Getting to know the staff at the idaho conservation league interior design ideas for small offices

If you haven’t heard about me yet, I’m dagny deutchman and I am the idaho conservation league’s new conservation fellow. A welcoming blog post introduced me a while back, but I’d like to share a little bit about my first month of experience working at ICL. There are many things I could tell you about the work I’ve been doing so far. A few of notable tasks have included generating momentum around declining salmon and steelhead populations, writing about a recent wild idaho podcast with sara dant, and assisting for a rare litigation opportunity surrounding an interbasin water transfer. However, the most interesting part of this job has been getting to know the staff at the idaho conservation league.

On my first day of work, my supervisor lana weber told me about a longstanding tradition here at ICL where the newbie sets up one-on-one meetings with everyone on staff.


Despite the task being very informal, I was a little intimidated. Office gift ideas for christmas thankfully, I found that this introduction exercise not only was useful to build a framework for the next six months, but that the people who work at ICL are really, really cool. My first meetings with ICL staff

We have 21 permanent staff members at ICL, and I have enjoyed all my conversations with them. They are all smart, passionate and love the state of idaho. I wanted to share the wisdom that each of them possesses. Unfortunately, there wasn’t enough room on the blog for every interview so instead I have highlighted everyone’s responses to the second question. Scroll down to get to know your ICL staff as they talk about their favorite daily conservation practices.

Amanda, boise office, development assistant — “ohh, good one. Recently I would say that I’ve become a little bit obsessed with the boise food co-op lately because I found out you can enjoy a beer or glass of wine while you shop. I find I like to support local and ethically responsible food sources despite the unfortunate price raises of doing so. For me, that has always been important, but especially so after my work at the idaho hunger relief task force ”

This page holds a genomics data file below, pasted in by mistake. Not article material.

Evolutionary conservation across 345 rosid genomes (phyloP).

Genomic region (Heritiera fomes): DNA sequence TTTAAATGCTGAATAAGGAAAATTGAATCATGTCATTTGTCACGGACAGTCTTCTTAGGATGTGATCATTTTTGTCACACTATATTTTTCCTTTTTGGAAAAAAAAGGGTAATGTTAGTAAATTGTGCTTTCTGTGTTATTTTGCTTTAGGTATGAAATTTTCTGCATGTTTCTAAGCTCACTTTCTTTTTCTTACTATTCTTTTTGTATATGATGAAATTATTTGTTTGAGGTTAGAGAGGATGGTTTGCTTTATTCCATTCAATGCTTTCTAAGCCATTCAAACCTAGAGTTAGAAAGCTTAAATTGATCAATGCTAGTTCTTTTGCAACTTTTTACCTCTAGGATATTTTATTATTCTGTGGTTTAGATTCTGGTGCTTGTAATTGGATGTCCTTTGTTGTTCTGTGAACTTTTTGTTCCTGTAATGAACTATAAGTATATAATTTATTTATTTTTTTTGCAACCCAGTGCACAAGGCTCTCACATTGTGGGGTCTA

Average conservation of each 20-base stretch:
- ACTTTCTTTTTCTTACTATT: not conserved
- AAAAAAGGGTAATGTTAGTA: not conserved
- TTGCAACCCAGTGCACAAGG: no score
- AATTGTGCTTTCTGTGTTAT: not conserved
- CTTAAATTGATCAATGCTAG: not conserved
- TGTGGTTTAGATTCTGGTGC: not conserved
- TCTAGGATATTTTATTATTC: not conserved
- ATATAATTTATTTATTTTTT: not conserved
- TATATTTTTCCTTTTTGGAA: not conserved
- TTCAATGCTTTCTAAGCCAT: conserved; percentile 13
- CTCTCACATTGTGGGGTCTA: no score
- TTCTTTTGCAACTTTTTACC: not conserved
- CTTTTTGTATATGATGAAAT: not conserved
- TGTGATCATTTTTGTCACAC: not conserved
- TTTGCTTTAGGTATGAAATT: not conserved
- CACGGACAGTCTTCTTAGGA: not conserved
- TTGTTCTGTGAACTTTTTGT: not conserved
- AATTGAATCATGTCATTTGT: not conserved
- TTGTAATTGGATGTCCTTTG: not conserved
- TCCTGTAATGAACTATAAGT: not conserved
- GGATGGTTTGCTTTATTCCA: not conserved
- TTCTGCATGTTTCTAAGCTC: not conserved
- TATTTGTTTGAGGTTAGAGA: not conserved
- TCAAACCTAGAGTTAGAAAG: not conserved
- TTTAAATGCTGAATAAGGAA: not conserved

Austin, boise office, senior conservation associate — “I try to be really conscious of my health and I do that for a variety of reasons. I feel like it very much impacts my conservation work as a whole. I appreciate a clean space (like the environment around us) because that’s essentially what’s going into my body through air and water and other resources. Office interior design dubai I like to exercise and go to the gym and run, and every time I do that I feel like there’s a piece of conservation in there.”

Ben, boise office, energy associate — “I like to keep my house very cold. I love being in the outdoors and I don’t mind the cold and I like that I use minimal energy to heat it. Like just this morning, I bundled up tight and went outside to drink my morning coffee. I live a very simple life and my carbon footprint is very small. I can ride my bike to work and home and very rarely am required to leave the surrounding area of that.”

Brad, north idaho office, north idaho director — “bike riding rather than driving. I bike commute when I can. I think that’s a good way to reduce emissions but it’s also just more enjoyable than driving. It’s a good way to get fresh air. I always find I’m more aware of my surroundings. I feel like when people are driving cars they can easily engage in behavior they wouldn’t always like to see. I feel like I’m a better person for myself when I ride my bike.”

Dagny, boise office, conservation fellow — “I recently just turned an old retired school bus into a tiny home. Office space in living room ideas although the immediate impacts during the conversion process created a lot of garbage, I love the idea of reusing something that might otherwise just sit in an empty lot somewhere. Funny office christmas decorating ideas I guide every summer and I get tired of short term leases that don’t invest in anything bigger. I don’t drive it more than to park it essentially twice a year. I’m still working out a lot of the kinks, as winter is approaching I’m learning how cold it is to not have a thermostat. But I think it’s something I’ll get past.”